Happy New Year! This is going to be quite a post. I thought I would go ahead and ramble a bit about my 2011 reading successes and failures, and then put down in writing what my goals are for 2012.
What I Read in 2011:
First off, I signed up for two challenges as I remember it– the 50 books in a year challenge and the lowest level of the people of color challenge. For the 50 books in a year challenge I wanted to make sure that I read entirely new books, rather than re-read books I was already friends with. I succeeded in all those challenges! Whoo! Links go to Amazon so you can check out these hunks of awesome for yourself.
1. The Inferno by Dante, translated by Robert Pinsky
2. Labyrinths by Jorge Louis Borges
3. Sunstroke: Selected Stories by Ivan Bunin, translated by Graham Hettlinger
4. The Innkeeper’s Song by Peter S. Beagle
5. Candide, or Optimism by Voltaire, translated by somebody I don’t remember because I borrowed this from the library and then returned it and can’t remember what it looks like.
6. The Narrow Road to the Interior by Matsuo Basho
7. Poetic Rhythm: An Introduction by Derek Attridge
8. Melodies Unheard by Anthony Hecht
9. The Legends of the Saints: An Introduction to Hagiography by Delehaye
10. Six Characters in Search of an Author by Luigi Pirandello
11. The Acoustic World of Early Modern England: Attending to the O Factor by Bruce Smith
12. The Metamorphosis by Franz Kafka
13. The Book Thief by Markus Zusak
14. Book of All Saints by Adrien Von Speyr
15. Our Lady of the Flowers by Jean Genet
16. Things Fall Apart by Chinua Achebe
17. The Folk of the Air by Peter S. Beagle
18. The Queen of Attolia by Megan Whalen Turner (Why is it that I inexplicably feel the need to include certain author’s middle names? Turner is like this. And David Foster Wallace. And a lot of southern authors from the late 1800s [George Washington Cable, Charles Waddell Chesnutt, Thomas Nelson Page...])
19. The Catcher in the Rye by J.D. Salinger
20. The King of Attolia by Megan Whalen Turner
21. A Conspiracy of Kings by Megan Whalen Turner
22. Rooms are Never Finished by Agha Shahid Ali
23. The Metamorphoses by Ovid, translated by Charles Martin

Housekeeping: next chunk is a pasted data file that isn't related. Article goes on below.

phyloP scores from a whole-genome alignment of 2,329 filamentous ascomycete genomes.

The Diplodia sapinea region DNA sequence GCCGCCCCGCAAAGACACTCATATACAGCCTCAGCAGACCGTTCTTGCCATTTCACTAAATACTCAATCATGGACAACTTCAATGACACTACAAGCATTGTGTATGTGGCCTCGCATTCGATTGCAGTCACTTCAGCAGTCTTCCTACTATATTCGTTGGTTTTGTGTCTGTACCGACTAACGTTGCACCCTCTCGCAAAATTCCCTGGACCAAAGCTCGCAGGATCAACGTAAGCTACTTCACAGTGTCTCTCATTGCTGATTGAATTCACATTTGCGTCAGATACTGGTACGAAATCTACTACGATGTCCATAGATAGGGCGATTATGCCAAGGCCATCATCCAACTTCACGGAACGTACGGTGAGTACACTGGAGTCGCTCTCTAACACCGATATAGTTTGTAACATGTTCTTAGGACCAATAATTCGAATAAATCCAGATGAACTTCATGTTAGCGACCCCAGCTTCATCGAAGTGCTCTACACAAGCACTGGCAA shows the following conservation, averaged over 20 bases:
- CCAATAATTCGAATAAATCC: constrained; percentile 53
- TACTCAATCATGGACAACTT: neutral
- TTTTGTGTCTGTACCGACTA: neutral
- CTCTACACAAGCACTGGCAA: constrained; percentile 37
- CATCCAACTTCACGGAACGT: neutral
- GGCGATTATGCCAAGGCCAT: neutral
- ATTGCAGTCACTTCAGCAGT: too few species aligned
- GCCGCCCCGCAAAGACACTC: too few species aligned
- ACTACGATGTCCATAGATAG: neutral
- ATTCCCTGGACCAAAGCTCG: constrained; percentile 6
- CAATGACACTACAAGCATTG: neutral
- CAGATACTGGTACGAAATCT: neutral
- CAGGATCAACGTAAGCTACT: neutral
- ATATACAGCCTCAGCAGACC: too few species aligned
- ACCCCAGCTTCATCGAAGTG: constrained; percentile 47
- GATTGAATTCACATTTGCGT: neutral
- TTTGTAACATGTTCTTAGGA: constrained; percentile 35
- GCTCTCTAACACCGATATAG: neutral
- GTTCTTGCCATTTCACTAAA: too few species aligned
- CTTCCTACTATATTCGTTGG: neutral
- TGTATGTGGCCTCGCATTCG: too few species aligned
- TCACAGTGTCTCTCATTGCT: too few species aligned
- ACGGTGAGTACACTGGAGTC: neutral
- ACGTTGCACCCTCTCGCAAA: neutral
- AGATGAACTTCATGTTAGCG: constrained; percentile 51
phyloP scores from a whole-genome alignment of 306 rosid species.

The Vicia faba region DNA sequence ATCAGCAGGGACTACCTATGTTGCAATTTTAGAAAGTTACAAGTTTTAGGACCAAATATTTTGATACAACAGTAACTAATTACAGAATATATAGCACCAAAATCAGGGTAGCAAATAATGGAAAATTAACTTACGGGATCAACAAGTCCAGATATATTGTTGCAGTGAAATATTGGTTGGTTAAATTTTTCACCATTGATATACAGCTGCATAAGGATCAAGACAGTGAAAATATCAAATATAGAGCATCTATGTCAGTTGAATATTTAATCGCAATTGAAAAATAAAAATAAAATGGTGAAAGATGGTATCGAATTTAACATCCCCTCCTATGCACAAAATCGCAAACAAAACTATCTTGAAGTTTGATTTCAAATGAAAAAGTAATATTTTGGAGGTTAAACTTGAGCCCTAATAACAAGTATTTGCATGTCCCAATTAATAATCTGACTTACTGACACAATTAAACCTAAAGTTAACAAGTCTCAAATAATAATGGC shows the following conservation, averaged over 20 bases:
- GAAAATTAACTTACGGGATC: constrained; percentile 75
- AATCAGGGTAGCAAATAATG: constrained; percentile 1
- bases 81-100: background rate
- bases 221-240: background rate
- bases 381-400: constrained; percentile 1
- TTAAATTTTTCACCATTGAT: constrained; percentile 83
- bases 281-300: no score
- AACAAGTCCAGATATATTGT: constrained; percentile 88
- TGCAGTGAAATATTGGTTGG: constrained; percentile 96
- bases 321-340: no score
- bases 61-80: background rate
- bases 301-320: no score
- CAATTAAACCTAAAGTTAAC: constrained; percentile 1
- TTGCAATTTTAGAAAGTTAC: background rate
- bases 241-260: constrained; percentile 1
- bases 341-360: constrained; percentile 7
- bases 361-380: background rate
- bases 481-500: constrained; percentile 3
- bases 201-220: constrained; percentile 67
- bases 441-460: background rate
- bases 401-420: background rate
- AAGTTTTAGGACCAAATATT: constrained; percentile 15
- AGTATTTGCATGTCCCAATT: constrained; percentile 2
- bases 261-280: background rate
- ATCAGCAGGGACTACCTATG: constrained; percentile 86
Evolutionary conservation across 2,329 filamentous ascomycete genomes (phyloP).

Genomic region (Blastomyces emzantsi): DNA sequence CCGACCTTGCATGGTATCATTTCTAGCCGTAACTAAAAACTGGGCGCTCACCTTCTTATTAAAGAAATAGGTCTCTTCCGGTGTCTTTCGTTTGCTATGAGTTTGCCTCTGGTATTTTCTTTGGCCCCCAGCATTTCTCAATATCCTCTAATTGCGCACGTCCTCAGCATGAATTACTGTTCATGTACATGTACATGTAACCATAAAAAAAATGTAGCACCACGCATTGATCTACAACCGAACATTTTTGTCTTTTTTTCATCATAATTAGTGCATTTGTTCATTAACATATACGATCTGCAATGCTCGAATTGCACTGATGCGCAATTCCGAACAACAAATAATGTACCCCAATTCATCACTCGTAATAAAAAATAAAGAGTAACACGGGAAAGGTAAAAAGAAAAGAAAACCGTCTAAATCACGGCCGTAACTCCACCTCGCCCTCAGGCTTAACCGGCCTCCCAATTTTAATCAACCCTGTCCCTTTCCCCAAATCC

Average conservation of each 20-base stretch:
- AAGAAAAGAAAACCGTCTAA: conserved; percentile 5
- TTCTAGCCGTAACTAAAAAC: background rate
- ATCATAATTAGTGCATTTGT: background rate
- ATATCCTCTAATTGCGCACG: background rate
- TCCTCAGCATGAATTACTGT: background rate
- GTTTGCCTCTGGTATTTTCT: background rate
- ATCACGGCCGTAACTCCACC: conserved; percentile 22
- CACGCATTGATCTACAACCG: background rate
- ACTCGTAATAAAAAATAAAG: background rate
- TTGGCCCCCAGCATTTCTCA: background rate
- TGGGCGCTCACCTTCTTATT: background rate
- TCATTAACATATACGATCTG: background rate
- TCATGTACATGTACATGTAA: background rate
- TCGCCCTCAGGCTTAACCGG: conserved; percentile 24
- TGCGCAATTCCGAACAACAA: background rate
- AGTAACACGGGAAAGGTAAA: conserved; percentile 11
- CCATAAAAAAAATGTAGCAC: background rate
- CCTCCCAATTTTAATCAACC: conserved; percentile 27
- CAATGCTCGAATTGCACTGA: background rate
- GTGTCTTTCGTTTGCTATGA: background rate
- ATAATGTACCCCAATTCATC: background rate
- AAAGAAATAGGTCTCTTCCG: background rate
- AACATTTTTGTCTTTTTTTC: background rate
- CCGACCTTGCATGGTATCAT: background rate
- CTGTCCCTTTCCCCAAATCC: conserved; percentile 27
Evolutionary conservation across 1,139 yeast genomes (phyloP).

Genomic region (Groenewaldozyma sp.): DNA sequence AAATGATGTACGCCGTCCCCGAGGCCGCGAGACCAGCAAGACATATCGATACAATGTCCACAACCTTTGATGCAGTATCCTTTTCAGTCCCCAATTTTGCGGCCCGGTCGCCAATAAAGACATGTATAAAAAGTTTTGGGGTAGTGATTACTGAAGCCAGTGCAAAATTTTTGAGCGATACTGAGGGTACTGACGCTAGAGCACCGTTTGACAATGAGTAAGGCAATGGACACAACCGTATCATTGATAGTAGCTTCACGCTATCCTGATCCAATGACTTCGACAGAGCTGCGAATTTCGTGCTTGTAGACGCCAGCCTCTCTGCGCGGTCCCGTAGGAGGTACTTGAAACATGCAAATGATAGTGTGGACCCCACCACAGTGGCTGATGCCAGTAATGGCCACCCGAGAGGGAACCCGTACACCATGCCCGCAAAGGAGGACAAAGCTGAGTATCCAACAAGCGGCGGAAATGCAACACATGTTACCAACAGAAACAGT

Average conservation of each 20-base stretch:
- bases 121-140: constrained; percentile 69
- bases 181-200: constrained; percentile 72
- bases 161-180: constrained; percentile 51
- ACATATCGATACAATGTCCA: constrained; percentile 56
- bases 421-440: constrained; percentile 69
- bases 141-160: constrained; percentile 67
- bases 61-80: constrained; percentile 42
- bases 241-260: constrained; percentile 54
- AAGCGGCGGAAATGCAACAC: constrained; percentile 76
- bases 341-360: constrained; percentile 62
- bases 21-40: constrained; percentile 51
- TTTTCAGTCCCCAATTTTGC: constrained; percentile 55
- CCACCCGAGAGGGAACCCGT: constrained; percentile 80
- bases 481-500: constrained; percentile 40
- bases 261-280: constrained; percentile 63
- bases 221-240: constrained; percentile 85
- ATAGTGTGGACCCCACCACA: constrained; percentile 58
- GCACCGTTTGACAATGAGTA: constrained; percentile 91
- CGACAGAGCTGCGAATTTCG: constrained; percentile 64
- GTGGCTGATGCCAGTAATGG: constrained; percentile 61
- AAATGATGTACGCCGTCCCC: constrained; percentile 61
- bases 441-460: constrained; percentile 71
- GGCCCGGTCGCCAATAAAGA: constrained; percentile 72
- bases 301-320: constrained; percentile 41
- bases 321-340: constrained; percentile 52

24. Danger on Peaks by Gary Snyder
25. Life Studies by Robert Lowell
26. What Narcissism Means to Me by Tony Hoagland
27. Truth Barriers: Poems by Tomas Transtromer translated by Robert Bly
28. Selected Poems by Tomas Trastromer translated by Robin Fulton
29. Invisible Strings: Poems by Jim Moore
30. Interworld by Neil Gaiman and Michael Reaves
31. The Sun Also Rises by Ernest Hemingway
32. Black Zodiac by Charles Wright
33. Swann’s Way (Remembrance of Things Past, Vol. 1) by Marcel Proust, translated by C. K. Scott Moncrieff
34. The Sound and the Fury by William Faulkner
35. Horse Lattitudes by Paul Muldoon
36. The Unbearable Lightness of Being by Milan Kundera
37. Why I Wake Early by Mary Oliver
38. One Hundred Years of Solitude by Gabriel Garcia Marquez
39. The Handmaid’s Tale by Margaret Atwood
40. The Pisan Cantos by Ezra Pound
41. Wallace Stevens: Words Chosen Out of Desire by Helen Vendler (also known as the book written in the 80s that said everything I wanted to say in my thesis about Stevens… Sigh…)
42. The Absolutely True Diary of a Part-Time Indian by Sherman Alexie
43. A Room with a View by E.M. Forster
44. Yeats and the Poetry of Death: Elegy, Self-Elegy,and the Sublime by Jahan Ramazani (also known as the book written in the 80s that said everything I wanted to say in my thesis about Yeats… seriously dudes? Sigh…)
45. This Is Water by David Foster Wallace
46. The God of Small Things by Arundhati Roy
47. The Chameleon Couch by Yusef Komunyakaa
48. Juliet, Naked by Nick Hornby
49. The Girl with the Dragon Tattoo by Stieg Larsson
50. Pegasus by Robin McKinley
6 Books that were amazing and I’m so happy I put the time in to read: Swann’s Way, The God of Small Things, One Hundred Years of Solitude, Labyrinths, Wallace Stevens: Words Chosen Out of Desire and Yeats and the Poetry of Death. Just, awesome. Ramazani and Vendler’s books really showed me how elegant criticism can be, and they made me think more deeply about what I want to say with my thesis. The other four books are just… delicious.
Books that I regret reading: